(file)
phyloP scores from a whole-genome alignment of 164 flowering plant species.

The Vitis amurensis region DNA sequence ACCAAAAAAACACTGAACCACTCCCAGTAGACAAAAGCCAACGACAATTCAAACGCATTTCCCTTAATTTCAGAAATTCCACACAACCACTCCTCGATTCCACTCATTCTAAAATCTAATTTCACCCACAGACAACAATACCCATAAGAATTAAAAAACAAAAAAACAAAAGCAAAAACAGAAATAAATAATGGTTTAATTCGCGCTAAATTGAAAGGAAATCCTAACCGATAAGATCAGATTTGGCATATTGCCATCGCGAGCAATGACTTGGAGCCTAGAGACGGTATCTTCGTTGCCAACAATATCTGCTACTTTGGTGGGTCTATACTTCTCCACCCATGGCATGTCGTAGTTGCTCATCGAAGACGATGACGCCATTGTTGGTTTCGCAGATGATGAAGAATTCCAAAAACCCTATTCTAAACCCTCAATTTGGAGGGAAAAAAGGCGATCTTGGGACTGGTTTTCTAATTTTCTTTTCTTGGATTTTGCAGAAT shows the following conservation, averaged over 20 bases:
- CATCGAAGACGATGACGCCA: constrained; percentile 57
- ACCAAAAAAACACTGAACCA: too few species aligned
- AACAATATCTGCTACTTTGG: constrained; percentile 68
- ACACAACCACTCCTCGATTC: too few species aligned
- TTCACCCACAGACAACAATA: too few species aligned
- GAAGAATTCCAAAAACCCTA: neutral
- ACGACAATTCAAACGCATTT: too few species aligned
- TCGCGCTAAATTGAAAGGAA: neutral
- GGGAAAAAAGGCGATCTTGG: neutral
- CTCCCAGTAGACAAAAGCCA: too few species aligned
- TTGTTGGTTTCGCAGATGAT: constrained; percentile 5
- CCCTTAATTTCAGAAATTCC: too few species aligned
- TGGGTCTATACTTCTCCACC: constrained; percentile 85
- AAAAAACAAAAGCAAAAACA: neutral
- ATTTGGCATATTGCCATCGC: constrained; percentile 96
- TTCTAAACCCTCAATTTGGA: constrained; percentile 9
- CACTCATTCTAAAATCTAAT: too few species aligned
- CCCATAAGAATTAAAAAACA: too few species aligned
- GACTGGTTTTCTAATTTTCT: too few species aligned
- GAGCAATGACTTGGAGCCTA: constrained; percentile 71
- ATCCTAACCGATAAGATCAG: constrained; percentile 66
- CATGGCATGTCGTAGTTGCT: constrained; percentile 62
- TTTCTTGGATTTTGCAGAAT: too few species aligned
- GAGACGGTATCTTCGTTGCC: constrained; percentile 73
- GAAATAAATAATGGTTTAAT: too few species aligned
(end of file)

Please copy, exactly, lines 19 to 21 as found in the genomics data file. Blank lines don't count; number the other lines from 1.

- CACTCATTCTAAAATCTAAT: too few species aligned
- CCCATAAGAATTAAAAAACA: too few species aligned
- GACTGGTTTTCTAATTTTCT: too few species aligned